Have YOU donated to my crowdfunding appeal, raising funds to fight false libel claims by TV celebrities who should know better? These court cases cost a lot of money so every penny will help ensure that wealth doesn’t beat justice.

https://www.crowdjustice.com/case/mike-sivier-libel-fight/


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Treasury responds to Vox’s austerity challenge

osborne britaindeserves

Last month, Vox Political wrote to the Chancellor of the Exchequer, a Mr Osborne, politely asking him whether he had any other documentary justifications for his disastrous programme of austerity after the previous principal pillar of his faith – a paper by Harvard economists Reinhart and Rogoff – had been disproved by a student at a rival university.

Today we received a response! A lengthy, well-considered one at that.

What a shame that we found a way to trash it before we reached the end of page one.

But we’re getting ahead of ourselves. Let’s all read the letter together, shall we? It begins:

“Thank you for your letter dated 22 April about the recent publication by Herndon, Ash and Pollin, a critique to the paper ‘Growth in the time of Debt’ by Reinhart and Rogoff.

“You asked for the Treasury’s views on the recent criticism of the paper by Carmen Reinhart and Kenneth Rogoff which concluded that public debt above 90% of GDP could prove a significant drag on economic growth.

“As you will be aware, the Coalition Government inherited the largest deficit in post-war history due to unsustainable increases in Government spending by the previous Government and the effects of the financial crisis [We don’t know that at all. The largest deficit in post-war history is something to which this writer cannot respond – I only know that the national debt at the end of WWII was 250 per cent of GDP, or very nearly four times as much as it is now. Spending by the Labour administration was less than that of the Conservatives until the financial crisis took place, so the writer is effectively admitting that Conservative spending between 1979 and 1997 was even more unsustainable. As for the financial crisis, the Tories would have done the same as Labour at the time, as is borne out by the history books]. In order to address these problems the Coalition Government set a clear and credible consolidation plan to reduce the risks of a costly loss of market confidence in the UK, to restore confidence and underpin sustainable growth.

“As noted by the OECD in their Economy Survey of the United Kingdom February 2013, ‘global developments have shown that the consequences of loosing [sic] market confidence can be [a] sudden and severe and sharp rise in the interest rates [that] would [be] particularly damaging to an economy with the United Kingdom’s level of indebtedness.’ A 1 percentage point increase in government bond yields would add around £8.1 billion to annual debt interest payments by 2017-18.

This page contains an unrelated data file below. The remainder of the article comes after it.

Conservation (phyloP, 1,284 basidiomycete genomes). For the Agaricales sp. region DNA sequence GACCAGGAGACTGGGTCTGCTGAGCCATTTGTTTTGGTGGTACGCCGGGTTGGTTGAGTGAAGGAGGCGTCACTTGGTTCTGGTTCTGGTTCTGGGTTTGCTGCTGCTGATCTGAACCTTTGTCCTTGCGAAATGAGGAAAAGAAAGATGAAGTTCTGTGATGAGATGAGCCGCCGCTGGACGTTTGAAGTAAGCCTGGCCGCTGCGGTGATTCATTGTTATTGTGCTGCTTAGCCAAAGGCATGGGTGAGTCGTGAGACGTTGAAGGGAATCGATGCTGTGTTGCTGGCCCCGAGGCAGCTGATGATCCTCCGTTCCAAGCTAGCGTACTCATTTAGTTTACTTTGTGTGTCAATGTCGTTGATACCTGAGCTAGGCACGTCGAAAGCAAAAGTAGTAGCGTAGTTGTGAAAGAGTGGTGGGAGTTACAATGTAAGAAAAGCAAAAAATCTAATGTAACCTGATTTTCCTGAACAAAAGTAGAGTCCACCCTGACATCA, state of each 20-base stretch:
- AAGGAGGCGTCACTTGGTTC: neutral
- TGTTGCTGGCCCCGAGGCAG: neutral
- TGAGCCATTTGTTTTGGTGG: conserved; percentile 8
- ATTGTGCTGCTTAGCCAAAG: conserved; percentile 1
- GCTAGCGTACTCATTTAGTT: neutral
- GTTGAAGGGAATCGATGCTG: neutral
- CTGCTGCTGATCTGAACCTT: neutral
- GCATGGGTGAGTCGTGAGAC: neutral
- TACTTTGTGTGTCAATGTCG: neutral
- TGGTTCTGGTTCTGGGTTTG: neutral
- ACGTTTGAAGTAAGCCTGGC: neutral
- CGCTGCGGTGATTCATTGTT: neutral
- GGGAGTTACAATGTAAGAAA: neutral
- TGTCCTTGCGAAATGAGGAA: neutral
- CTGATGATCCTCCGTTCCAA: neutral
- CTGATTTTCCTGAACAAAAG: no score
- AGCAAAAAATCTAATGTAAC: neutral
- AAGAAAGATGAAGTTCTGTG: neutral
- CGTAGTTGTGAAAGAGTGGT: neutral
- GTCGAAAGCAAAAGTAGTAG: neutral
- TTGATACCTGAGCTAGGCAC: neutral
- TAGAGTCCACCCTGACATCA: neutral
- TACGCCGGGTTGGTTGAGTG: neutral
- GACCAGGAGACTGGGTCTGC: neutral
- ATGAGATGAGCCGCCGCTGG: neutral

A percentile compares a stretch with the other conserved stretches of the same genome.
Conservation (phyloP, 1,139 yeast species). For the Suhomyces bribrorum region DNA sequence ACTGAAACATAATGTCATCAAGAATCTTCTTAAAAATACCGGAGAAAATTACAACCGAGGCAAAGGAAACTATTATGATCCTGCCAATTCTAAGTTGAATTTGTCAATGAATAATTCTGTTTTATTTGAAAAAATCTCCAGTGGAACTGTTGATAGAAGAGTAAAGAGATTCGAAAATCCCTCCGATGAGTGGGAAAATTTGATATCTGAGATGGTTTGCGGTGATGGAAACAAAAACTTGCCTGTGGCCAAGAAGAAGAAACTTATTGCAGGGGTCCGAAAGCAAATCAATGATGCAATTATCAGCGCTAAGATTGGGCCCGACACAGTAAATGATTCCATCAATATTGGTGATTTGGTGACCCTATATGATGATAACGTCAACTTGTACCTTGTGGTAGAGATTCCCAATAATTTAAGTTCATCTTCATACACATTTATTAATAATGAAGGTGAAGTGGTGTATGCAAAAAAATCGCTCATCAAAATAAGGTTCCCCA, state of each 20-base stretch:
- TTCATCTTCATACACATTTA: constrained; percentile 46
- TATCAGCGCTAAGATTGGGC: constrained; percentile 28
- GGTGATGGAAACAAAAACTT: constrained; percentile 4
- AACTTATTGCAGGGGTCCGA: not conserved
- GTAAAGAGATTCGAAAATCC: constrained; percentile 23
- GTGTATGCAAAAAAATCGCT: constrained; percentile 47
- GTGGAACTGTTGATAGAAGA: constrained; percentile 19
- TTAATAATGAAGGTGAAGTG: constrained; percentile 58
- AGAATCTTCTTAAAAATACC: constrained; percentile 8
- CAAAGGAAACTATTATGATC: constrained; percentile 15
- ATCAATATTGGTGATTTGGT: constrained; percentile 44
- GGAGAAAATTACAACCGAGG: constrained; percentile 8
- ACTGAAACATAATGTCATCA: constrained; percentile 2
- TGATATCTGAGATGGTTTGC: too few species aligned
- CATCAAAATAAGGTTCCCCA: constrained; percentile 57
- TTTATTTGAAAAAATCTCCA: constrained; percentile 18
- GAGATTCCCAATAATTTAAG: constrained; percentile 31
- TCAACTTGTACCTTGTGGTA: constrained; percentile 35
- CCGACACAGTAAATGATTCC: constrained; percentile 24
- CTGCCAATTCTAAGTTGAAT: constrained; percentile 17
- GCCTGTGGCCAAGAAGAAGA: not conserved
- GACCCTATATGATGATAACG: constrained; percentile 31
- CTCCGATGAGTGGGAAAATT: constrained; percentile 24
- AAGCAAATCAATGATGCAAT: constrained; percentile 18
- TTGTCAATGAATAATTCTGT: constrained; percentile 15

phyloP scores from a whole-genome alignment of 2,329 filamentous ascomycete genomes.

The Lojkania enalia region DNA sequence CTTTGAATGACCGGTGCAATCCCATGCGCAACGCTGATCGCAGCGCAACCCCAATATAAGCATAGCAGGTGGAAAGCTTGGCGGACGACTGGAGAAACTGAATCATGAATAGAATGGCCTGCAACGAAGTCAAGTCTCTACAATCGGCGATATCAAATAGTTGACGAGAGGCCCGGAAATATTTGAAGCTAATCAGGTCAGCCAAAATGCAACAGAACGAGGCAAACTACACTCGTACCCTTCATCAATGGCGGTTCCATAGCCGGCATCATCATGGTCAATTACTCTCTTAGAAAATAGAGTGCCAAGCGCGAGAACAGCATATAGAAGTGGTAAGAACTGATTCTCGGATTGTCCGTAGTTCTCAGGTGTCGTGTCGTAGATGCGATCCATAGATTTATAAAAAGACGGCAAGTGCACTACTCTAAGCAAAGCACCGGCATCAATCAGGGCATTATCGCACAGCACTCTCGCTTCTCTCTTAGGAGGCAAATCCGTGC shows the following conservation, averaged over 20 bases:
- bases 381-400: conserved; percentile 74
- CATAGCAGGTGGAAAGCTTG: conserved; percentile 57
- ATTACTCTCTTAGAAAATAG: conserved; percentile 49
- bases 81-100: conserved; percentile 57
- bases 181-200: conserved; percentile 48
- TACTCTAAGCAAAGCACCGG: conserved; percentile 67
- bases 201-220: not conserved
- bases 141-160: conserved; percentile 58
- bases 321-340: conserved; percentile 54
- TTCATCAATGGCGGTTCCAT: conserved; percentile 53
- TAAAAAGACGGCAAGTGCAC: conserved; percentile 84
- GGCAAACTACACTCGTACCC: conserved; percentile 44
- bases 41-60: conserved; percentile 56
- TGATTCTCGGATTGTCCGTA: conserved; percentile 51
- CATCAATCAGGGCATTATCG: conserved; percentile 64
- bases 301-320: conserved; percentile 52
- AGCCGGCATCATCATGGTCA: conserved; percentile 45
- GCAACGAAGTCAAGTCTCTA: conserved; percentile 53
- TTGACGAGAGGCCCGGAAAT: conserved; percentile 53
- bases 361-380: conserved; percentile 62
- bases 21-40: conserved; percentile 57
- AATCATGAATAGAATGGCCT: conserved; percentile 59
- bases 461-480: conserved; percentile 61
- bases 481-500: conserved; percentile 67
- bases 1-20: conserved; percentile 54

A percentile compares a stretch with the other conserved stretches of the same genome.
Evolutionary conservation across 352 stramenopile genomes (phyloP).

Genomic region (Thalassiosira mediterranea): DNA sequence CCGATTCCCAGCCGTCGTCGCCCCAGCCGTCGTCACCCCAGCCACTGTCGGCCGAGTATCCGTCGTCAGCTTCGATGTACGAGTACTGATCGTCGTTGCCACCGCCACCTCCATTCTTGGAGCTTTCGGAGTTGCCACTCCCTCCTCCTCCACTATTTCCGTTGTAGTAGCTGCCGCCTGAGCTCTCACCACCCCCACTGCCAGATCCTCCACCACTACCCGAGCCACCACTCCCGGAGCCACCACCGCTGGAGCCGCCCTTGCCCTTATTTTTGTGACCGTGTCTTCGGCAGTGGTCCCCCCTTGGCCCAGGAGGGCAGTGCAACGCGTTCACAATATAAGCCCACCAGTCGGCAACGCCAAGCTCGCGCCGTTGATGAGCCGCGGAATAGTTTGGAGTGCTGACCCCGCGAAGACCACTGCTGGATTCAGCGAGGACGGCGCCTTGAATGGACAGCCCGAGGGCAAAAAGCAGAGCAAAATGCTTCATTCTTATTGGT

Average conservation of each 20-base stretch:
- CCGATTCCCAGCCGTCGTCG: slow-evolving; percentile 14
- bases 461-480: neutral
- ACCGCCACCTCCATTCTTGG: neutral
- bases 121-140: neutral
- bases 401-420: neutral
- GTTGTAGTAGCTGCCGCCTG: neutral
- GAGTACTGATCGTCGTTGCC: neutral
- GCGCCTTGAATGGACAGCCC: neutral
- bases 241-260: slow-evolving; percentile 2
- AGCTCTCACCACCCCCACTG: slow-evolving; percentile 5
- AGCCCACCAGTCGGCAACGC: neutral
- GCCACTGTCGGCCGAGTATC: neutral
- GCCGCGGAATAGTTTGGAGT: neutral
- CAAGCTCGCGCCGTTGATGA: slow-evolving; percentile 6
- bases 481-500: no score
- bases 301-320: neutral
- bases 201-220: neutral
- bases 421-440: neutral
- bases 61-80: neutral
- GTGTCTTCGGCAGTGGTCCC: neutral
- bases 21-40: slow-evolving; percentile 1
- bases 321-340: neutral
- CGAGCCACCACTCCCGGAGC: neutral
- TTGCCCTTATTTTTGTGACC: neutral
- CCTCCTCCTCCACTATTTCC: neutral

“Fiscal consolidation also reduces the risk of adverse feedback between weak public finances and a strained financial sector. This feedback can be very damaging, as evidenced by recent events in the euro area. Globally, the UK has one of the largest financial systems relative to the size of its economy, meaning that any loss of investor confidence in the UK’s fiscal position would not only affect the UK, but also the global economy. As the IMF has stated in their United Kingdom – 2011 Article IV Consultation Concluding Statement of the Mission, ‘the UK financial system thus serves as a global public good’. It is the IMF’s view that the UK’s economic and financial sector policies have a systemic impact on the global economy.

“The Government’s approach is supported by a large body of academic and professional literature which finds that there are strong theoretical and empirical grounds for a relationship between high levels of debt and slow growth, including:

“1. Work by staff of the Bank for International Settlements:

“* ‘The Real Effects of Debt’ by Cecchetti et al, 2011 (published as a Bank of International Settlements working paper in September 2011), found that government debt above 85% had a negative impact on growth.

“2. Research by staff of the International Monetary Fund:

“* ‘Public Debt and Growth’, an IMF 2010 working paper prepared by Kumar and Woo, found that an increase in debt ratio of 10& resulted in an annual decrease of 0.2% in per capita GDP growth, with a stronger effect at higher levels of debt. The paper found some evidence of nonlinearity with higher levels of initial debt having a proportionately larger negative effect on subsequent growth. Analysis of the components of growth suggested that the adverse effect largely reflects a slowdown in labour productivity growth mainly due to reduced investment and slower growth of capigal stock.